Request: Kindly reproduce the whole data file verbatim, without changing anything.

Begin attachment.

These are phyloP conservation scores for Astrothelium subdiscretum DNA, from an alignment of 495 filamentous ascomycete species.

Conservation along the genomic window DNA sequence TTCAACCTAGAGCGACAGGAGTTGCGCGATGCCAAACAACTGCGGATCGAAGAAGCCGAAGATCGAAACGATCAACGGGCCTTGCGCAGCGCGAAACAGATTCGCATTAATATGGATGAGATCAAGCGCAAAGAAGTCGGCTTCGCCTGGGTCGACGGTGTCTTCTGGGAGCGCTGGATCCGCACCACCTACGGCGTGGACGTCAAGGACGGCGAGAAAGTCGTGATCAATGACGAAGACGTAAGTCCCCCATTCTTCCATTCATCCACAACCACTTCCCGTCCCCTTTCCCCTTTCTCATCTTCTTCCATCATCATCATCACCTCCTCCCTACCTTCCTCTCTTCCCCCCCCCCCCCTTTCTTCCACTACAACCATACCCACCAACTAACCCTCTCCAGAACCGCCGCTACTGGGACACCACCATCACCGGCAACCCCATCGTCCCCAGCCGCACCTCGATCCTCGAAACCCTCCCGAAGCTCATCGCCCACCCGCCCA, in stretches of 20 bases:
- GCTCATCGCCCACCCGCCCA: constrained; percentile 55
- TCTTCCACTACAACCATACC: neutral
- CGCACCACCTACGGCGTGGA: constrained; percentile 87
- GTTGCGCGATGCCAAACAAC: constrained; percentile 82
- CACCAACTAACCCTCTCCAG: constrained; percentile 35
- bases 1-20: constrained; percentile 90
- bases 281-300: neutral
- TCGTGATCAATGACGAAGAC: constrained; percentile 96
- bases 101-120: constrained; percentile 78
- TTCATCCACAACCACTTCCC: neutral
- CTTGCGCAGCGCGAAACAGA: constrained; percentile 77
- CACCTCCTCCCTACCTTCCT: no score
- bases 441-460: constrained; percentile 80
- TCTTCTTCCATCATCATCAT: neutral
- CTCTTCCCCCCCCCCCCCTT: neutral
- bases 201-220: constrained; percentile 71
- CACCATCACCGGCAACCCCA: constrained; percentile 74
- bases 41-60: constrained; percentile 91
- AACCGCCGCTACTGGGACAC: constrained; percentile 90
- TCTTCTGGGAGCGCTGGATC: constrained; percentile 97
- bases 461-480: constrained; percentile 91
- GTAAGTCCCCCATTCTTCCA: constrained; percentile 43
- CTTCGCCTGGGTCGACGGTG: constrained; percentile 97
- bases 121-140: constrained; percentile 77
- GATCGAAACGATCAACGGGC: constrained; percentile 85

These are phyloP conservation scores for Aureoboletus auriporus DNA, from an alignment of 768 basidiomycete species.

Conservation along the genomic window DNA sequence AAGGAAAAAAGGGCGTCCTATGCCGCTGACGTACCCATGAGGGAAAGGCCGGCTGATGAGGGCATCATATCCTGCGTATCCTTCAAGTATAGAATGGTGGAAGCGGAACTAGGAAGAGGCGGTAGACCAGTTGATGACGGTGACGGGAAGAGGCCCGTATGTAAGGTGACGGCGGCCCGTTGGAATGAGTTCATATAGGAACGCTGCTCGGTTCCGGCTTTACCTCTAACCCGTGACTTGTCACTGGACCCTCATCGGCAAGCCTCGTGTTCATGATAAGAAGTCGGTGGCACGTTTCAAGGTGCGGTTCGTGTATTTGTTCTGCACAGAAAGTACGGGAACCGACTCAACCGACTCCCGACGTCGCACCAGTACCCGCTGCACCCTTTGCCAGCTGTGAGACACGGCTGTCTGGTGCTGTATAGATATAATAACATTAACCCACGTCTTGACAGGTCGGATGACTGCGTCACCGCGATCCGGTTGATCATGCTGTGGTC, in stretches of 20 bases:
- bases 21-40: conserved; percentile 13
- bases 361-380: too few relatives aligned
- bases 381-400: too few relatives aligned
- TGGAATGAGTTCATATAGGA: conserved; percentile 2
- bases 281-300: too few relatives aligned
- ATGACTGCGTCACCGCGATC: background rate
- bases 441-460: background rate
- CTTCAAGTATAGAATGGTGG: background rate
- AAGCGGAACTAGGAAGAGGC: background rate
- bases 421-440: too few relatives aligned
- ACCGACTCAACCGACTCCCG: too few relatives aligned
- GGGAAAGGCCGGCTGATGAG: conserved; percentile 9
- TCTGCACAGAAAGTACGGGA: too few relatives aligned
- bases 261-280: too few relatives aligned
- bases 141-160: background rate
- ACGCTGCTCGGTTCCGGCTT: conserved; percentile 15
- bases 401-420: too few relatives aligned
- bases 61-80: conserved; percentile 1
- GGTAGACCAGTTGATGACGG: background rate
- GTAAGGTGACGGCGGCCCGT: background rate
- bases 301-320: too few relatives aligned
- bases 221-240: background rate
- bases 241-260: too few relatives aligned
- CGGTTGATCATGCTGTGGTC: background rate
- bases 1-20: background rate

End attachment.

These are phyloP conservation scores for Astrothelium subdiscretum DNA, from an alignment of 495 filamentous ascomycete species.

Conservation along the genomic window DNA sequence TTCAACCTAGAGCGACAGGAGTTGCGCGATGCCAAACAACTGCGGATCGAAGAAGCCGAAGATCGAAACGATCAACGGGCCTTGCGCAGCGCGAAACAGATTCGCATTAATATGGATGAGATCAAGCGCAAAGAAGTCGGCTTCGCCTGGGTCGACGGTGTCTTCTGGGAGCGCTGGATCCGCACCACCTACGGCGTGGACGTCAAGGACGGCGAGAAAGTCGTGATCAATGACGAAGACGTAAGTCCCCCATTCTTCCATTCATCCACAACCACTTCCCGTCCCCTTTCCCCTTTCTCATCTTCTTCCATCATCATCATCACCTCCTCCCTACCTTCCTCTCTTCCCCCCCCCCCCCTTTCTTCCACTACAACCATACCCACCAACTAACCCTCTCCAGAACCGCCGCTACTGGGACACCACCATCACCGGCAACCCCATCGTCCCCAGCCGCACCTCGATCCTCGAAACCCTCCCGAAGCTCATCGCCCACCCGCCCA, in stretches of 20 bases:
- GCTCATCGCCCACCCGCCCA: constrained; percentile 55
- TCTTCCACTACAACCATACC: neutral
- CGCACCACCTACGGCGTGGA: constrained; percentile 87
- GTTGCGCGATGCCAAACAAC: constrained; percentile 82
- CACCAACTAACCCTCTCCAG: constrained; percentile 35
- bases 1-20: constrained; percentile 90
- bases 281-300: neutral
- TCGTGATCAATGACGAAGAC: constrained; percentile 96
- bases 101-120: constrained; percentile 78
- TTCATCCACAACCACTTCCC: neutral
- CTTGCGCAGCGCGAAACAGA: constrained; percentile 77
- CACCTCCTCCCTACCTTCCT: no score
- bases 441-460: constrained; percentile 80
- TCTTCTTCCATCATCATCAT: neutral
- CTCTTCCCCCCCCCCCCCTT: neutral
- bases 201-220: constrained; percentile 71
- CACCATCACCGGCAACCCCA: constrained; percentile 74
- bases 41-60: constrained; percentile 91
- AACCGCCGCTACTGGGACAC: constrained; percentile 90
- TCTTCTGGGAGCGCTGGATC: constrained; percentile 97
- bases 461-480: constrained; percentile 91
- GTAAGTCCCCCATTCTTCCA: constrained; percentile 43
- CTTCGCCTGGGTCGACGGTG: constrained; percentile 97
- bases 121-140: constrained; percentile 77
- GATCGAAACGATCAACGGGC: constrained; percentile 85

These are phyloP conservation scores for Aureoboletus auriporus DNA, from an alignment of 768 basidiomycete species.

Conservation along the genomic window DNA sequence AAGGAAAAAAGGGCGTCCTATGCCGCTGACGTACCCATGAGGGAAAGGCCGGCTGATGAGGGCATCATATCCTGCGTATCCTTCAAGTATAGAATGGTGGAAGCGGAACTAGGAAGAGGCGGTAGACCAGTTGATGACGGTGACGGGAAGAGGCCCGTATGTAAGGTGACGGCGGCCCGTTGGAATGAGTTCATATAGGAACGCTGCTCGGTTCCGGCTTTACCTCTAACCCGTGACTTGTCACTGGACCCTCATCGGCAAGCCTCGTGTTCATGATAAGAAGTCGGTGGCACGTTTCAAGGTGCGGTTCGTGTATTTGTTCTGCACAGAAAGTACGGGAACCGACTCAACCGACTCCCGACGTCGCACCAGTACCCGCTGCACCCTTTGCCAGCTGTGAGACACGGCTGTCTGGTGCTGTATAGATATAATAACATTAACCCACGTCTTGACAGGTCGGATGACTGCGTCACCGCGATCCGGTTGATCATGCTGTGGTC, in stretches of 20 bases:
- bases 21-40: conserved; percentile 13
- bases 361-380: too few relatives aligned
- bases 381-400: too few relatives aligned
- TGGAATGAGTTCATATAGGA: conserved; percentile 2
- bases 281-300: too few relatives aligned
- ATGACTGCGTCACCGCGATC: background rate
- bases 441-460: background rate
- CTTCAAGTATAGAATGGTGG: background rate
- AAGCGGAACTAGGAAGAGGC: background rate
- bases 421-440: too few relatives aligned
- ACCGACTCAACCGACTCCCG: too few relatives aligned
- GGGAAAGGCCGGCTGATGAG: conserved; percentile 9
- TCTGCACAGAAAGTACGGGA: too few relatives aligned
- bases 261-280: too few relatives aligned
- bases 141-160: background rate
- ACGCTGCTCGGTTCCGGCTT: conserved; percentile 15
- bases 401-420: too few relatives aligned
- bases 61-80: conserved; percentile 1
- GGTAGACCAGTTGATGACGG: background rate
- GTAAGGTGACGGCGGCCCGT: background rate
- bases 301-320: too few relatives aligned
- bases 221-240: background rate
- bases 241-260: too few relatives aligned
- CGGTTGATCATGCTGTGGTC: background rate
- bases 1-20: background rate